New consultation: Government consults on increasing energy efficiency ratings required before residential property can be let in England and Wales
Landlords of private residential property in England and Wales may wish to respond to a government consultation proposing that the energy efficiency rating required before such properties can be let be raised from an E rating to a C rating.
This update was published in Legal Alert - November 2020
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Currently, subject to a narrow set of exemptions, a landlord cannot let a private residential property unless it has an energy performance rating – the rating based on the total energy costs incurred in heating and lighting the property - of at least E. This means properties with a rating of F or G cannot be let.
The proposal is that properties must achieve a C rating before they can be let – so properties with a rating of D or E will not be lettable without spending money on energy efficiency improvements.
The preferred option in the consultation is to introduce the new requirement for a C rating in two phases. It would apply to new private residential lets (and renewals of existing lets) from 1 April 2025, and then to all private residential lets from 1 April 2028.
However, alternative options include introducing the new C rating for all private residential property in one go, from 1 April 2028; introducing the new rating in two phases, but on earlier dates; or introducing the new rating in more than two phases.
The consultation also proposes changes to the spending cap. Currently, a landlord cannot be required to spend more than £3,500 (including VAT) on improvements to achieve the required rating. The consultation proposes that this cap be increased to £10,000. This would mean a landlord with an energy inefficient property might have to spend nearly three times as much on improvements towards bringing the property up to the required rating as they do now.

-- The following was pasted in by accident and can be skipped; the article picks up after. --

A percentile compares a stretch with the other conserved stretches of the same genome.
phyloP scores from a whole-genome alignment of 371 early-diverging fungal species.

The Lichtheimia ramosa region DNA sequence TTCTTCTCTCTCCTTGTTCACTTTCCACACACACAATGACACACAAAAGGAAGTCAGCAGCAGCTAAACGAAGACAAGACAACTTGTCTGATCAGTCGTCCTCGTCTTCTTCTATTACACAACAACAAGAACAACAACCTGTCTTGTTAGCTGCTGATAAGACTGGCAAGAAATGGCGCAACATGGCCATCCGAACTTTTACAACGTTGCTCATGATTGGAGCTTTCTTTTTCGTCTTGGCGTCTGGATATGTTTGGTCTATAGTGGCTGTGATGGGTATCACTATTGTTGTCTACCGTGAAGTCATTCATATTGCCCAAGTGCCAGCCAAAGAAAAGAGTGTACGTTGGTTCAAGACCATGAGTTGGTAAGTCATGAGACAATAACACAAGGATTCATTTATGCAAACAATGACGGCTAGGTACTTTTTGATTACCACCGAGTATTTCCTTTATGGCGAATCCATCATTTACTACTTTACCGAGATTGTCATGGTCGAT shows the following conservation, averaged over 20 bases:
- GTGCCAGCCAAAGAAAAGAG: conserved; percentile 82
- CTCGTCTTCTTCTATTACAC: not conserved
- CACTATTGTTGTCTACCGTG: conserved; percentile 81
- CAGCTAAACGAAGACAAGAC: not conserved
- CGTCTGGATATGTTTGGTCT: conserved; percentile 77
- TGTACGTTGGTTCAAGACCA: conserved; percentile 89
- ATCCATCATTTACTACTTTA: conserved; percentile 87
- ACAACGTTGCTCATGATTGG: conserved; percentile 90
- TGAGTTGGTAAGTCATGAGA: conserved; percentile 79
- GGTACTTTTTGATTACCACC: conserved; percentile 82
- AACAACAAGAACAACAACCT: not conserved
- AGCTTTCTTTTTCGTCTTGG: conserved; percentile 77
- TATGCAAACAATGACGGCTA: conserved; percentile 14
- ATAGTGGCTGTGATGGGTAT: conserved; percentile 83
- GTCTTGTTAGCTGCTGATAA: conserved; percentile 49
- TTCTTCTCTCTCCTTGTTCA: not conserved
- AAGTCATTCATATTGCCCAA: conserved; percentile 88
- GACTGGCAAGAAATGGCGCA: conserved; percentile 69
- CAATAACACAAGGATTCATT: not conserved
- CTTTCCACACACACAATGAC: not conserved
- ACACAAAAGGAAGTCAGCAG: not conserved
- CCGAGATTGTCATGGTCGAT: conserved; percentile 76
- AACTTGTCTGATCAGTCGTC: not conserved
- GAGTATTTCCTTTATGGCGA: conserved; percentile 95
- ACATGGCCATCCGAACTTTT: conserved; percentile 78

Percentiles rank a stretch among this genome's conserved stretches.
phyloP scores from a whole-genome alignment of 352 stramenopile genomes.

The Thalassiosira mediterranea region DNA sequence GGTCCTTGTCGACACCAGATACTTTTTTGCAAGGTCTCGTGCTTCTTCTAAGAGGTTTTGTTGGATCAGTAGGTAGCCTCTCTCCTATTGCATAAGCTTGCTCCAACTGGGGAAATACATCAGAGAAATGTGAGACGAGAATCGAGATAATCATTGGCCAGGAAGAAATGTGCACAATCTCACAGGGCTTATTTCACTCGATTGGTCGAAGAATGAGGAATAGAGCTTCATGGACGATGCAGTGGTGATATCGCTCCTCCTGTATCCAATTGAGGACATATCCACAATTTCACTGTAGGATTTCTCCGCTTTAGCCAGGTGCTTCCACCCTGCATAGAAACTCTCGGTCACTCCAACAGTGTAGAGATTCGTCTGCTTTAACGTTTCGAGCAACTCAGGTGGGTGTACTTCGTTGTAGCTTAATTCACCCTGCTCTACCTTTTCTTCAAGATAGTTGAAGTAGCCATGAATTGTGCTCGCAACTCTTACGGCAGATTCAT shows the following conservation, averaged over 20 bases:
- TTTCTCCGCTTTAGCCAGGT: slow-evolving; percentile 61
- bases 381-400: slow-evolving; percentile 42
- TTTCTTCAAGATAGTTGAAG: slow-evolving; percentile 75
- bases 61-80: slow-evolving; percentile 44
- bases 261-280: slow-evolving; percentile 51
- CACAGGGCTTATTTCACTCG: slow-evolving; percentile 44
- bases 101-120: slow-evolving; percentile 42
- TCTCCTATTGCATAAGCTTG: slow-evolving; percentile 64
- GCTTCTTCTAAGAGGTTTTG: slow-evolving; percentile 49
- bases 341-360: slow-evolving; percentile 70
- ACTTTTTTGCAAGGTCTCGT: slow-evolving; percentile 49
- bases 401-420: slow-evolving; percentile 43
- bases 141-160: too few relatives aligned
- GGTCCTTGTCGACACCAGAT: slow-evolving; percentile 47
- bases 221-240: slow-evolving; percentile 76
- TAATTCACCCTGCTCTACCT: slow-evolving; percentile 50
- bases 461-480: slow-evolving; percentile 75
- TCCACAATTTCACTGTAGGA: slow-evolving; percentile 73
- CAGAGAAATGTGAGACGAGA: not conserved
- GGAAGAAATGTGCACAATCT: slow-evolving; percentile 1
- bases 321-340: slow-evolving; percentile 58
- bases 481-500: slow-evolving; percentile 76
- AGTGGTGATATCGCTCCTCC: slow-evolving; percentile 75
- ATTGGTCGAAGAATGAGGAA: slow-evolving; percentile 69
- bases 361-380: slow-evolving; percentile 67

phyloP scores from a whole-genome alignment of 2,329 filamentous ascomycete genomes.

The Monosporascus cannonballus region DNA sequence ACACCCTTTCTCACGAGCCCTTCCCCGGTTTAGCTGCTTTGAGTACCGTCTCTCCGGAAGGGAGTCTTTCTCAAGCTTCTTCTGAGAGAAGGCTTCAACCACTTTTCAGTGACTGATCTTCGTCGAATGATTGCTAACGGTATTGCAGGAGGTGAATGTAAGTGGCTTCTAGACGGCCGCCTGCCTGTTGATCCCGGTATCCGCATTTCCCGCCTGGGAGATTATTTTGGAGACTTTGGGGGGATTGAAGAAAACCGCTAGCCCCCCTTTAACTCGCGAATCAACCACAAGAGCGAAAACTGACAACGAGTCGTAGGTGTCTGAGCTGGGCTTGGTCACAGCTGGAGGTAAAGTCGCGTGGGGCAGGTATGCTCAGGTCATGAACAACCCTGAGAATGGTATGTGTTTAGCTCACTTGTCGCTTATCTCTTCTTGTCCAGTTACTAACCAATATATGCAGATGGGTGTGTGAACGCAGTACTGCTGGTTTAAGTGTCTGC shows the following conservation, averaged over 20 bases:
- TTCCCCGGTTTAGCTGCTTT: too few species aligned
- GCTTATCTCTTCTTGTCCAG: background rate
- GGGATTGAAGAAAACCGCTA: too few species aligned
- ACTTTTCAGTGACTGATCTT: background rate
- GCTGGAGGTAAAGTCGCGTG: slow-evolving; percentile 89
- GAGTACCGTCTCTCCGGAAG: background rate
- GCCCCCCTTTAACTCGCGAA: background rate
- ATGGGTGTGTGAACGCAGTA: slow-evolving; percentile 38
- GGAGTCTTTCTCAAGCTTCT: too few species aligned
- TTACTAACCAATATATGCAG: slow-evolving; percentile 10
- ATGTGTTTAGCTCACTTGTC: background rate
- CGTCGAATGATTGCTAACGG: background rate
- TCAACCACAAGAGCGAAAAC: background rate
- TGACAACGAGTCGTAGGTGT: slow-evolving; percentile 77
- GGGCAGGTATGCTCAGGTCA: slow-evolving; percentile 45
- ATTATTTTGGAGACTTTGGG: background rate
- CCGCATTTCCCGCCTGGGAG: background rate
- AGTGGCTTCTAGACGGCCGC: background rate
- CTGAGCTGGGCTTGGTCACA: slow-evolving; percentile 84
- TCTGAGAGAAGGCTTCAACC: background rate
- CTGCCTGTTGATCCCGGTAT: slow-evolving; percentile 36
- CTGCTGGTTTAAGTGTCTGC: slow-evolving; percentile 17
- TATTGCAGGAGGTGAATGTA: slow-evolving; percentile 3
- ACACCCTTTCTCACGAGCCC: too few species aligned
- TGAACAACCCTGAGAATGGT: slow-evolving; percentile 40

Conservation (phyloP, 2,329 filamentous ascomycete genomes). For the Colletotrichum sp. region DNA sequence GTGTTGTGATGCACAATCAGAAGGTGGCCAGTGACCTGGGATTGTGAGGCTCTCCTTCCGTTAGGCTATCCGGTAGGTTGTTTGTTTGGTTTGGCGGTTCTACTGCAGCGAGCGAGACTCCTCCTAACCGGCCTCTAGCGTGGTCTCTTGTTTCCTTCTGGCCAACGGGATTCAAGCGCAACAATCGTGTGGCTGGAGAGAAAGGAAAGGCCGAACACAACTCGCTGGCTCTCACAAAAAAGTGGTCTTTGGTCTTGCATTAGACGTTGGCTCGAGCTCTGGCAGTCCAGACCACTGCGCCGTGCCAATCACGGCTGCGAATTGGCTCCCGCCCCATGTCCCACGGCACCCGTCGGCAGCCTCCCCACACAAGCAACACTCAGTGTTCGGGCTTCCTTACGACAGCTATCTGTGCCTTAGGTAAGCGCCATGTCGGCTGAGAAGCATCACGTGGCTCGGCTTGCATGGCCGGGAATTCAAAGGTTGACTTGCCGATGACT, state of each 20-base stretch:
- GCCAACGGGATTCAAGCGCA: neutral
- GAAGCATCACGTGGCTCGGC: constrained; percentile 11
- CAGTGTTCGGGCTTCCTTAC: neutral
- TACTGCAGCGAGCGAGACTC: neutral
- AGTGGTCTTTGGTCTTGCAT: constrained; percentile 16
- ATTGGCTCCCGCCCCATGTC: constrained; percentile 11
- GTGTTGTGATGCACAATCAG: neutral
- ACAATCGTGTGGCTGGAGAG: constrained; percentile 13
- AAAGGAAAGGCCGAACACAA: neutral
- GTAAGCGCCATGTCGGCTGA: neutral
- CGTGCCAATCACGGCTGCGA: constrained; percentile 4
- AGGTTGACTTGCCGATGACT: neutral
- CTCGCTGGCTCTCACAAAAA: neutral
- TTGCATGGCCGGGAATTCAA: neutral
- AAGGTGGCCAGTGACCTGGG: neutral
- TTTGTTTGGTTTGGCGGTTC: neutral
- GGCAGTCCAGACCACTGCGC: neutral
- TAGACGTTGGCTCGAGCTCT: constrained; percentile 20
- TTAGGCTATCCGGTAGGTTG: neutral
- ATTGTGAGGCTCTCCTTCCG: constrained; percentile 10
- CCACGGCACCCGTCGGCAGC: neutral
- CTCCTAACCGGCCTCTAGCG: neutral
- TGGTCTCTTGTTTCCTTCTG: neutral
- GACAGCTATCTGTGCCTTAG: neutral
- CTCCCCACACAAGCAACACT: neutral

The consultation also asks for views on how to encourage landlords to spend money on the energy efficiency of the fabric of properties first, before making other improvements. One option put forward is to make a ‘fabric-first’ approach compulsory.
Another area where views are sought is whether to integrate the rules on energy efficiency standards with the separate environmental impact rating (EIR) rules, which regulate carbon emissions from a property. If this were to happen, and properties needed to achieve a C rating for both, the government proposes that the costs cap referred to above would be increased to £15,000 rather than £10,000.
The consultation also asks for views on how to encourage compliance generally – for example, by creating a new, independent, property compliance and exemptions register, funded by a fee of £30 per property registered, and giving local authorities power to enter properties and impose penalties of up to £30,000 for non-compliance with the ratings rules.
The consultation ends on 30 December 2020. The government plans to give its response to the consultation in spring 2021, with a view to introducing the new rules in autumn 2021.
- Download the consultation from the GOV.UK website.
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